‘Tis the season for giving!
‘Tis also the season for the omnipresence of a phrase which has become one of my linguistic pet peeves: “giving back.”
Not long ago, conversational English accurately characterized a charitable act as “giving.” Increasingly in recent years, we have been told by the self-appointed monitors of public discourse that such manifestations of generosity are not “giving,” after all, but “giving back.” Though only four letters separate “giving” from “giving back,” there is a vast moral difference between the two terms.
The Oxford English Dictionary defines the verb infinitive to give as to freely transfer the possession of something to someone.
Dictionary.com defines to give back as to return something, as to its owner; to restore.
To describe a charitable act as “giving back” is to imply that the giver must initially have taken or received something. Thus, supplanting the word “giving” with the phrase “giving back” is a seditious linguistic conceit that transmogrifies a generous act of charity into an obligatory act of recompense, simultaneously robbing the individual of his freedom of choice and stripping the charitable act its inherent nobility.
We all know of powerful figures, always politically well-connected, who amass fortunes by acquiring property of others through extortion, cronyism, or other extra-legal activity. Probably everyone reading this post can summon up the names of a handful of such “takers.” It is important to note, though, that very few of us fall into that infamous category.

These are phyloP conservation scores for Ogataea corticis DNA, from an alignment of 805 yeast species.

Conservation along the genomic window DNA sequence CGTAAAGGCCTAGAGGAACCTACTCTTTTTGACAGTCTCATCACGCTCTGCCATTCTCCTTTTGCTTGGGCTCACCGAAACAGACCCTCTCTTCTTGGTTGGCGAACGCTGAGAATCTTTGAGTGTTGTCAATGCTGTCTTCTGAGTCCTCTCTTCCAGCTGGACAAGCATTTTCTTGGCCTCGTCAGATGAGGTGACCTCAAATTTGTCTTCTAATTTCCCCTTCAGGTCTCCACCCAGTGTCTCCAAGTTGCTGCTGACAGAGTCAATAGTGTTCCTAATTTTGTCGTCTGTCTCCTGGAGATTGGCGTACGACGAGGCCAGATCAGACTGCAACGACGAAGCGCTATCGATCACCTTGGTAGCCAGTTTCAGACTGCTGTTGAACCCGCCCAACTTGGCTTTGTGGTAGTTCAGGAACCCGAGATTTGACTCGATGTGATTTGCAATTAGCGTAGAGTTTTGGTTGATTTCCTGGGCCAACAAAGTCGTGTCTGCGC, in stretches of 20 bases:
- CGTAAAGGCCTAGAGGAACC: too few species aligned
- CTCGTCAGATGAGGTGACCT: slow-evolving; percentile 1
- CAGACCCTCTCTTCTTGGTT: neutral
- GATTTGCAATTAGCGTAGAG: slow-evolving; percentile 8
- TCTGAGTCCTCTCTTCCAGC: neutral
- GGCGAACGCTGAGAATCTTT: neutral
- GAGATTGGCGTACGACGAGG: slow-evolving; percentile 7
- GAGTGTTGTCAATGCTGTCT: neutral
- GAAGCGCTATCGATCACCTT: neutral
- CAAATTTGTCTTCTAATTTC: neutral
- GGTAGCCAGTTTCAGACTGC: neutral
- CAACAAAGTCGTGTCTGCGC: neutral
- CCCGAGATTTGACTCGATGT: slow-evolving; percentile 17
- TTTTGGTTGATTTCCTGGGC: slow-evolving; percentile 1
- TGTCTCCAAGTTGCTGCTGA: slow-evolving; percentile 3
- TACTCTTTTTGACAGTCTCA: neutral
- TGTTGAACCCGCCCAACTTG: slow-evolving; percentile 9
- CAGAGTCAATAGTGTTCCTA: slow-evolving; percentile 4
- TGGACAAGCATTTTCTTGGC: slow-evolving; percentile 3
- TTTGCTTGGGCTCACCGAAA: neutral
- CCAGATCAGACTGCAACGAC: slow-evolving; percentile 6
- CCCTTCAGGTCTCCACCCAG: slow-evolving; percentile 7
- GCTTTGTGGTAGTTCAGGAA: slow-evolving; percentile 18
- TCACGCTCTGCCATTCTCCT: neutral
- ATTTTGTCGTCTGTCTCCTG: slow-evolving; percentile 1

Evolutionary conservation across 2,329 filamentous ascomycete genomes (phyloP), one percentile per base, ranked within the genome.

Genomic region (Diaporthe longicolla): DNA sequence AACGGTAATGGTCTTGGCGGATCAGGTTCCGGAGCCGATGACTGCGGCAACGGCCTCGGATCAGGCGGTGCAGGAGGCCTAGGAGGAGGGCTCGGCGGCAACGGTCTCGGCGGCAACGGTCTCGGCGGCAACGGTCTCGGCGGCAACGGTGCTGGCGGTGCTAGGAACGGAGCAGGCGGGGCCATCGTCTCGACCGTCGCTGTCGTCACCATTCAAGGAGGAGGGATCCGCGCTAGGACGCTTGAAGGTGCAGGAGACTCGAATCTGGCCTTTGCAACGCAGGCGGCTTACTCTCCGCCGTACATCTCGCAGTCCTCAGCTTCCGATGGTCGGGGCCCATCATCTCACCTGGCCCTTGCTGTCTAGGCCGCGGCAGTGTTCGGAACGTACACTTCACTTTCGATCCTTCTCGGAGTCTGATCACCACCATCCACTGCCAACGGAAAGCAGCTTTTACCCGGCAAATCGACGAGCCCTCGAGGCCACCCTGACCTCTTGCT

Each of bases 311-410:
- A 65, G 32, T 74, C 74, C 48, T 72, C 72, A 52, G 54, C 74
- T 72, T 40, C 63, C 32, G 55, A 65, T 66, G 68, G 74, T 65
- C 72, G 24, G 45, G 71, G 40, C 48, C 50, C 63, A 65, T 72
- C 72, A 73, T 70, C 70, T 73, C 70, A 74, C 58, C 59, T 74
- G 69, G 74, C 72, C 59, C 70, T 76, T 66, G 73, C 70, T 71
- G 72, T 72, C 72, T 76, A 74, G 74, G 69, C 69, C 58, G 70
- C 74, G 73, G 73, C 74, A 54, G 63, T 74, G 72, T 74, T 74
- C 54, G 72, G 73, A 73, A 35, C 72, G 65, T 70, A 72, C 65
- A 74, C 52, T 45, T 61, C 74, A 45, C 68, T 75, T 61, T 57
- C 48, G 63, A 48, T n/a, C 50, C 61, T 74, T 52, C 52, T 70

Some might point out everyone in a community benefits from its social overhead capital, e.g., streets, sanitation systems, public transportation, and public utilities, and therefore owes society something in return. However, since everyone in a community contributes to the upkeep of those facilities, I would contend that average citizens are not net “takers.”
Most people build wealth over lifetimes of work and investment. To characterize the charitable activities of productive members of society as “giving back” is to suggest that a hard-working citizen must overcome an innate social debt akin to a secular Original Sin. One might profitably muse upon the motivations behind this semantic adulteration of a time-honored concept.
I hereby propose that there be an informal grace period for December of 2014 wherein every act of charity, every freely-offered donation, every kind gesture, and every expression of generosity is tacitly accorded its traditional and appropriate honor as an act of GIVING.
Quote for Today
“I am not in the giving vein to-day.” – The King to his hapless and ultimately doomed creditor, the Duke of Buckingham, in a scenario in which “giving back” was manifestly called for! (William Shakespeare’s Richard III, Act IV, Scene II)